You Ain't Got No Warrant
I am often being told by people, usually skinheaded youths or dole-receiving single mothers, that I "can't go in without no warrant". This is usually followed up with the information that said youth or mother "knows the law, yeah".
It has now transpired that the Met didn't have no warrant, but had consent to search the office from the Serjeant-at-Arms.
- First, you don't need a warrant to search premises controlled by someone if that someone is in custody for an indictable offence and an inspector has authorised it under s.18 Police and Criminal Evidence Act.
- Second, you don't need a warrant if consent is given for the search by the person in control of the property. For example a parent gives consent to search their child's room, even if the child is over 18 (as long as they're not considered a tenant).
- Third, anyone who gives someone a job title of Serjeant-of-Arms [sic] should not expect that serjeant to know or care a great deal about anything other than ancient codes of chivalry and heraldic emblems. Let's face it, Serjeant Jill Pay probably spends most of her day leaning against a doorpost in an impossible tall and cold Gothic hallway.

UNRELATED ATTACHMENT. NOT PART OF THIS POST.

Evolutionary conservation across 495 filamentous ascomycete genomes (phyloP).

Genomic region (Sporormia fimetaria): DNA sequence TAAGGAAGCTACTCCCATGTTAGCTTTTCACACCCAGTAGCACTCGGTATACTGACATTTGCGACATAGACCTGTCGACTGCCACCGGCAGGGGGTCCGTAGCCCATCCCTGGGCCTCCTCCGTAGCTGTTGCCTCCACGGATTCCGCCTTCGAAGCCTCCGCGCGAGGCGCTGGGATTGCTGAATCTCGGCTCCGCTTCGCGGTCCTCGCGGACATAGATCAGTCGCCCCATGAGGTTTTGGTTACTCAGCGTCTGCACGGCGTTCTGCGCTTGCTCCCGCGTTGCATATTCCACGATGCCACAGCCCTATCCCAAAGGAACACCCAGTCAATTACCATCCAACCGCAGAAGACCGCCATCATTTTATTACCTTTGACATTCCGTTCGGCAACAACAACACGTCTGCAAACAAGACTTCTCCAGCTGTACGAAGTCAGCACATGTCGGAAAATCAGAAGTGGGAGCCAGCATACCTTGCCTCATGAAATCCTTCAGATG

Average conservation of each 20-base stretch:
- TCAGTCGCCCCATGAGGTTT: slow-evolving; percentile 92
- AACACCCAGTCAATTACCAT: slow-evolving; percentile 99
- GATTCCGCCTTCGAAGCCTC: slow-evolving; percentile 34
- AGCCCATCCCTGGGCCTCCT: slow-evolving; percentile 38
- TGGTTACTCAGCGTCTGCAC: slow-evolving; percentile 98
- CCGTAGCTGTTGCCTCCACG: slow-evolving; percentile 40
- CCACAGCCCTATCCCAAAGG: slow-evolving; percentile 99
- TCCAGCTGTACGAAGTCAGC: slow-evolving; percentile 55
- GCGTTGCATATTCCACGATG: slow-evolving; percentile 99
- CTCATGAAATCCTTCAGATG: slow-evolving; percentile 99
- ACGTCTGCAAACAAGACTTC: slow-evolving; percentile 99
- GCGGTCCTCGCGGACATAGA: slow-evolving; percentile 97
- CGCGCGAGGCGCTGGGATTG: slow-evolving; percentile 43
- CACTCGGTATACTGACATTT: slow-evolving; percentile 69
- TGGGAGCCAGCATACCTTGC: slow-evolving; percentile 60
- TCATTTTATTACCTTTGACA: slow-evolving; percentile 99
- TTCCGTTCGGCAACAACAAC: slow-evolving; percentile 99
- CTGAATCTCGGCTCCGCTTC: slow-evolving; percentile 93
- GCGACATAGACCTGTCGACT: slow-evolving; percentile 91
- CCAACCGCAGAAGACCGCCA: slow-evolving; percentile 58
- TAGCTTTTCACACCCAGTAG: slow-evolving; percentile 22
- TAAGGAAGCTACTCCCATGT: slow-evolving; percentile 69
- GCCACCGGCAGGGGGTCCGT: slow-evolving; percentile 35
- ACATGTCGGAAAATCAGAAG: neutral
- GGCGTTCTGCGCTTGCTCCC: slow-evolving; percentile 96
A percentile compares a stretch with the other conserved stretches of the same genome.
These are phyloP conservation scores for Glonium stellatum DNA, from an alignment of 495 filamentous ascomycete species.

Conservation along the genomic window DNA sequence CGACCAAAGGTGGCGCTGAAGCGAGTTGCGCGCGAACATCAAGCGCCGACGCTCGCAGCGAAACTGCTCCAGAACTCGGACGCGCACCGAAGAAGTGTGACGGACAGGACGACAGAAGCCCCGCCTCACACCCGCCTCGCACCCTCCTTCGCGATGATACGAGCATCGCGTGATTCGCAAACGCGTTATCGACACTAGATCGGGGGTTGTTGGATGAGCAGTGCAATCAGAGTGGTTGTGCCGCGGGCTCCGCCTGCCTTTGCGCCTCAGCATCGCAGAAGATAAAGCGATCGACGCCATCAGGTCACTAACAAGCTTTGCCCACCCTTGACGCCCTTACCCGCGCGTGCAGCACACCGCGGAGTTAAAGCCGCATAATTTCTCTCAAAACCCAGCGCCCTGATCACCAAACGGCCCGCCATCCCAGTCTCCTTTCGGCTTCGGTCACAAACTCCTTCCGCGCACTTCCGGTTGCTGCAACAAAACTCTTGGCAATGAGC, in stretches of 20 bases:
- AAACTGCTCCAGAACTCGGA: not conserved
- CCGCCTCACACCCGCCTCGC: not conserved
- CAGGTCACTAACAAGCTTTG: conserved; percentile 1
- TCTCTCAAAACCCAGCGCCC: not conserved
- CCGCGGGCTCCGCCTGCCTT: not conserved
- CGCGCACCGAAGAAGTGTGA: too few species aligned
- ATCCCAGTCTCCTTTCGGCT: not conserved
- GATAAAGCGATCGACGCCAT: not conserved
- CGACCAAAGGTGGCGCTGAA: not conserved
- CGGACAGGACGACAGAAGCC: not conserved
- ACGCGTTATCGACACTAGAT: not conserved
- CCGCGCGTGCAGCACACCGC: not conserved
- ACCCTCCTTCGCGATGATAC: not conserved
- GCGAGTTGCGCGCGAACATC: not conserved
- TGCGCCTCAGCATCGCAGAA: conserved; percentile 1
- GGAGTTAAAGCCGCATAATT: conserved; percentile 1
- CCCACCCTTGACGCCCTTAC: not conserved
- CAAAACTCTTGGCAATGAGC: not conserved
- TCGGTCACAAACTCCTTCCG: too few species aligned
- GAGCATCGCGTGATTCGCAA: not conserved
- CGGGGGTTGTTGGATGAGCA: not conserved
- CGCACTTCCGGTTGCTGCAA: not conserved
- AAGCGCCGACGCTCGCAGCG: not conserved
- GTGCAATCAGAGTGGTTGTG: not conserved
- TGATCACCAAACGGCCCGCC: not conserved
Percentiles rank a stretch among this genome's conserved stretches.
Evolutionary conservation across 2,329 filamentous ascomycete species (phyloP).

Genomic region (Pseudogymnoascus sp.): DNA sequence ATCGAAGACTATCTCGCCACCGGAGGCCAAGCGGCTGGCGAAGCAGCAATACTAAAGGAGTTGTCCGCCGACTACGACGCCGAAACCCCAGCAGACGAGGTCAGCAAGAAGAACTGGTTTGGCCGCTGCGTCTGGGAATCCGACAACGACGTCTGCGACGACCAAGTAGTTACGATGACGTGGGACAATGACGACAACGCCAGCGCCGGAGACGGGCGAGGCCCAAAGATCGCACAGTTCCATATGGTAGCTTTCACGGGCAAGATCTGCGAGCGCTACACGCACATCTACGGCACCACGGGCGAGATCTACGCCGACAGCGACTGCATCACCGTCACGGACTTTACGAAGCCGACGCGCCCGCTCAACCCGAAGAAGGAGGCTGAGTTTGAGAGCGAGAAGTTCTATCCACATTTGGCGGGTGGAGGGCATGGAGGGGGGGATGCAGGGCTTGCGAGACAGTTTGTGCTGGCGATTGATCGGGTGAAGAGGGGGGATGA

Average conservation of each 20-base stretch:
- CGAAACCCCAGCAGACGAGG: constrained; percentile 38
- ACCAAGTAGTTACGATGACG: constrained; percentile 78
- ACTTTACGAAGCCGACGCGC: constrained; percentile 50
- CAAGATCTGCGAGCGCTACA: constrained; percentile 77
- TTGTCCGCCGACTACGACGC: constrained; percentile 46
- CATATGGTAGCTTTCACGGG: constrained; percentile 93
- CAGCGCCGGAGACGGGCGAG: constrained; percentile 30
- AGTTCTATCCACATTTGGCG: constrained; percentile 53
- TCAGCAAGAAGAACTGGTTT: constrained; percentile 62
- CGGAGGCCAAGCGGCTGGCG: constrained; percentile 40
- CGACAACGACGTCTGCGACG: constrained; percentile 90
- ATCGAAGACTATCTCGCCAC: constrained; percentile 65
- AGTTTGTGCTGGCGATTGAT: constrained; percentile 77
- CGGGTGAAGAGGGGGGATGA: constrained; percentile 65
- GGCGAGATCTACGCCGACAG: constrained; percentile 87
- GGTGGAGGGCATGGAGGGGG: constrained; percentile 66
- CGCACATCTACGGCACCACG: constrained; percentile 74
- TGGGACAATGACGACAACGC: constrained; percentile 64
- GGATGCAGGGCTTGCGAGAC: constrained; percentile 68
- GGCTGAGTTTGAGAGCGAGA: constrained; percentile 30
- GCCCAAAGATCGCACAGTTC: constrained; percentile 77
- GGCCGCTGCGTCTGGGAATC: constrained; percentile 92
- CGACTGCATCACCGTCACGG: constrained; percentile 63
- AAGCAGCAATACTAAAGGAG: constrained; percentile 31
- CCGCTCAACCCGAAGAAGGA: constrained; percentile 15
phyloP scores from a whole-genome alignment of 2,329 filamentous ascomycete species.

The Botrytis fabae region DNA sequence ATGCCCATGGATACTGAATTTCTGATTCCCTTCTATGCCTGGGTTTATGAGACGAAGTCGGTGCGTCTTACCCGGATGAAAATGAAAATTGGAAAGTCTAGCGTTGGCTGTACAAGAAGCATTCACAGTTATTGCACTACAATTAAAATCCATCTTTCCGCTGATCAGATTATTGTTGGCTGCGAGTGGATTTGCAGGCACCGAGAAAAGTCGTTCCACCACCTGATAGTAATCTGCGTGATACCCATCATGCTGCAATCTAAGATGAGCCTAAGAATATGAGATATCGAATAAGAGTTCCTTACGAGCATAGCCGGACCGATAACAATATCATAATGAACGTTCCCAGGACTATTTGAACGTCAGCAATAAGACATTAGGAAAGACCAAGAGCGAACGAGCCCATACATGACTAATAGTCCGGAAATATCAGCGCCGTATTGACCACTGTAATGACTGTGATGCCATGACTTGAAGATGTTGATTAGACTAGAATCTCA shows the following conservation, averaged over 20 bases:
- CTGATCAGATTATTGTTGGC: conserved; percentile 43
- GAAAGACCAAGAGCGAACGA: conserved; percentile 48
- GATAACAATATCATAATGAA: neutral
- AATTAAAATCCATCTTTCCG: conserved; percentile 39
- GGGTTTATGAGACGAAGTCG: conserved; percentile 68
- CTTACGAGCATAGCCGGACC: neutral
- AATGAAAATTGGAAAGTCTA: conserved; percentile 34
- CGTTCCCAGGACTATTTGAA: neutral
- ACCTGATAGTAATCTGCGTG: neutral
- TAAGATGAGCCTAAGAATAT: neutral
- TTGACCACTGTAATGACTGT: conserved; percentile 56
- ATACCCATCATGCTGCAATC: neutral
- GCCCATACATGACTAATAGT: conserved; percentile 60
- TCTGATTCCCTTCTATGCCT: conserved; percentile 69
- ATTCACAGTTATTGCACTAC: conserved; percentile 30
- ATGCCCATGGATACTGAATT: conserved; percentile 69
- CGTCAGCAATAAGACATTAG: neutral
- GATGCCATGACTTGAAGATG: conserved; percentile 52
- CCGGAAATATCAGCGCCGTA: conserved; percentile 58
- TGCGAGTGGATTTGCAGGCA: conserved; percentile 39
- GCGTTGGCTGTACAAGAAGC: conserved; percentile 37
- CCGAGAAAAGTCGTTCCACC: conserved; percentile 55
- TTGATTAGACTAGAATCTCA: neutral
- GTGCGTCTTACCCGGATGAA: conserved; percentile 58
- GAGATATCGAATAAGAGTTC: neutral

As the Cabinet stick by the police whilst disowning all knowledge of the affair, there may be half a thought in the Home Secretary's mind that this probably all started when a constituent of Ashford reported that someone was leaking documents and named the MP as the offender. Under the National Crime Recording Standards introduced by this government, the force had to record this as a crime and list the suspect. For all we know the Met have introduced a Positive Intervention policy when it comes to whistle-blowing and had no choice therefore but to arrest the named offender immediately, whether or not there was any evidence.
Either way, a lot of people have stuck their necks out this week saying it is an outrage that Damian Green MP was arrested. A lot of people had better hope that Damian Green MP really has done no more than leak documents provided to him by a civil servant in the way that many have before him. Something tells me there's more to this than straightforward whistle-blowing which half the House have probably indulged in to get where they are.
Still, I've burned my hard drive just to be sure, and told the Serjeant who guards my front door not to let anyone in with or without a warrant.
'Diary of an On-Call Girl' is available in some bookstores and online.